When the first caveman decided to keep a little more food or fuel for his fire than what he needed to get through the week, he became a prepper. Odds are this first prepper decided he needed a good-sized club or rock to help make sure he could hold onto it.
Today’s Preppers are the same way. Shelter, food and fuel are stockpiled and a weapon (usually a gun) is obtained to be able to protect it from those that did not.
What is a ‘Prepper’?
Preppers are simply a shortened wordplay for one who practices preparedness. “But what are they prepping for?” you may ask. The correct answer is anything and everything.
In short-term disasters such as hurricanes, wildfires, social unrest, and earthquakes can disrupt your community and leave you in the dark until everything starts to return to normal. This can last for weeks, or even months. For example, following 2005’s Hurricane Katrina, parts of Mississippi and Louisiana endured six weeks of power loss and had to rely on roving patrols of National Guard for emergency response. Both landline and mobile phones were offline for most of this.
Then there are ongoing doomsday scenarios such as huge solar flares, electromagnetic pulse (EMP) waves, global pandemics, thermonuclear exchange, and the like that can truly alter the face of what we think of as civilization. In the worst case of these, the economy completely collapses, money becomes worthless, the mail stops, the power grid and phone system shuts down and the government at all levels disappears. This is often referred to as ‘The End of the World As We Know It” (or TEOTWAWKI) by the prepper community. The new reality is having to wash your clothes in a pickle bucket for the rest of your life.
Weapons in a Prepper’s Kit
In both the short-term hurricane/earthquake scenario and the long-term TEOTWAWKI disaster, a weapon can be seen as an essential item for personal protection. Some adherents will prefer edged weapons, bows and melee arms for this for their own reasons. Others will choose a firearm. From the cave dweller’s rock and club, the evolution of the weapon has marched forward over millennia until you have today’s handguns and longarms.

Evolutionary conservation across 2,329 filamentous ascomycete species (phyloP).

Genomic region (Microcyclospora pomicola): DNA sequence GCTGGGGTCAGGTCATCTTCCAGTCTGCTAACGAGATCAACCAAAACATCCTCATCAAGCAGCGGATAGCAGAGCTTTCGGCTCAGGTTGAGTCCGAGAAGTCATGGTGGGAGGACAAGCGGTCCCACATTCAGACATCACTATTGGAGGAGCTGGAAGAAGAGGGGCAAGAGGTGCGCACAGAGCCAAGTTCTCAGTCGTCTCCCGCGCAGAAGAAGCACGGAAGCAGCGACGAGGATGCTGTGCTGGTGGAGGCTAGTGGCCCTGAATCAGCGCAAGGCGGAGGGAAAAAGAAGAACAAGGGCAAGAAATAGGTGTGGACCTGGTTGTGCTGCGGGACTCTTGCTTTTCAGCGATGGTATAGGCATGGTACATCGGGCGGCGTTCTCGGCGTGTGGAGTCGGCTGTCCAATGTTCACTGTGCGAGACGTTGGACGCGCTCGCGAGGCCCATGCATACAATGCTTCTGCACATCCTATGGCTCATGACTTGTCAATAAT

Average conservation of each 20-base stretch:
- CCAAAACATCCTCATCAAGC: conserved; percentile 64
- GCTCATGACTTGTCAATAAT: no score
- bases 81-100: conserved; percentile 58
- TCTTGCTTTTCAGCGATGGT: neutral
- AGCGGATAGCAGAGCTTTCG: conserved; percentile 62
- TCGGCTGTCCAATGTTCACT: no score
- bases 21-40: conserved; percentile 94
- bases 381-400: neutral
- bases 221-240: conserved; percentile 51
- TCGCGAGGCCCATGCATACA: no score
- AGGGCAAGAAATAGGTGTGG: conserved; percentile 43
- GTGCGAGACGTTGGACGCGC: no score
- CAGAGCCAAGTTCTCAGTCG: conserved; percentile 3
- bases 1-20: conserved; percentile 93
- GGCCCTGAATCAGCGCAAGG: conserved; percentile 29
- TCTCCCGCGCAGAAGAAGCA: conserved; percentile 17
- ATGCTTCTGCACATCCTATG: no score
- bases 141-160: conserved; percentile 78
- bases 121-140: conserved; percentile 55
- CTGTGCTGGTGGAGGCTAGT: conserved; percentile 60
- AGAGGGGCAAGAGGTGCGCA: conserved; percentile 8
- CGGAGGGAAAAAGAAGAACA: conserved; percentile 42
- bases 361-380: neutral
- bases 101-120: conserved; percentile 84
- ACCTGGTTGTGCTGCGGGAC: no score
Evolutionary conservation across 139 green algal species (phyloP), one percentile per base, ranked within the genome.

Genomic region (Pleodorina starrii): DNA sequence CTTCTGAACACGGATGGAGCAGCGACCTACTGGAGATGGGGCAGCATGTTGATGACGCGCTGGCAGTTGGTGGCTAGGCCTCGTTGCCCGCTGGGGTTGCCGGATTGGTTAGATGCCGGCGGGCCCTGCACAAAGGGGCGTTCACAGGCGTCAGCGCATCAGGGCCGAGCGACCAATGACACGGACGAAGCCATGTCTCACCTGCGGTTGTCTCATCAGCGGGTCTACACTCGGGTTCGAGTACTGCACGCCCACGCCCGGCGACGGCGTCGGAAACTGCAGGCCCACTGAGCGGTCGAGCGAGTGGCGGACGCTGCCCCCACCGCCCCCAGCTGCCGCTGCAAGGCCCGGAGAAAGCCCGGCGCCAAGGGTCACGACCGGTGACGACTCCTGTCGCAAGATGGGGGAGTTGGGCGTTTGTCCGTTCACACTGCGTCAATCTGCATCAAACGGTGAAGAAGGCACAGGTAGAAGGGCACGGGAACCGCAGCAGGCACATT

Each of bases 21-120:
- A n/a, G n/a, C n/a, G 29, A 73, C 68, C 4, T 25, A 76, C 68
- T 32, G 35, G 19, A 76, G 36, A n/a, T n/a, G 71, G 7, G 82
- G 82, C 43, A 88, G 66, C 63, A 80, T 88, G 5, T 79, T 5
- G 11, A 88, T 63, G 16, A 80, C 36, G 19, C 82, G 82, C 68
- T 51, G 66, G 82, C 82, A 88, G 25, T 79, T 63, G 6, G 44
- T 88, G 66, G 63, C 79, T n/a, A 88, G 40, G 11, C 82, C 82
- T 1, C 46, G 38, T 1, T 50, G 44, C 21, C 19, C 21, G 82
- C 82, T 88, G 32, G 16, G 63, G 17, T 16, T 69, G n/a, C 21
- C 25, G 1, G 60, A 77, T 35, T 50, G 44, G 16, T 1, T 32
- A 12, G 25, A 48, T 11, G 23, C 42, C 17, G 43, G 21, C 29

Moving past personal protection, a firearm also has valid applications in both protecting food plots from wildlife and in taking game through hunting in long-term survival situations. While hunting with primitive weapons is a popular hobby, it can be argued that modern firearms are more survivable and effective.
For instance, a modern compound bow is good for taking game out to 50-yards, but it needs to be restrung every other year to be safe enough to use and the arrows often are not reusable even if they are recovered. Even an inexpensive modern sporting rifle can take game reliably at 300-yards, and can operate for decades with only regular cleaning if used conservatively and stored properly.
Choice of firearms for a prepper
While a certain case could be made for having something belt-fed and Class-III for your home defense in a worst-case scenario, it should be remembered that budgetary and legal constraints could limit your selection. With that in mind, a prepper needs to make wise decisions.
Look for a firearm that has a proven record of accomplishment and has been on the market for years from a major manufacturer. This will ensure that most of the ‘bugs’ have been worked out of a design and spare parts are available cheaply to add to your stockpile. An effective, modern, and inexpensive caliber choice (i.e. 9mm or 223. Remington) should be decided on so that a sufficient quantity of ammunition can be acquired. In either the short term or long-term disaster scenarios, it is unlikely that you will have a chance to run down to the local Big Box and buy more.
Ideally, at least one handgun for personal protection and at least one long arm for hunting and defense should be acquired to round out a prepper’s personal arsenal. If your pocketbook doesn’t allow for this, look into a compact pistol caliber carbine like the Kel-Tec Sub-2000 or something that breaks down easily like the new Henry Survival rifle. These can be carried in a backpack or bag discreetly and expand your effective range out past what a handgun will normally fire. Of course be sure to consult your local laws about carrying a concealed weapon if you ‘bug-out’ and do not or cannot stay in your residence to ensure that you do not add to the public hysteria. This is where pre-disaster CCW permits come into play.
No matter which firearm the prepper chooses, sufficient pre-disaster training and safe practice with that firearm is necessary to ensure that the selection was not a waste of resources.
Remember, you are your own last line of defense.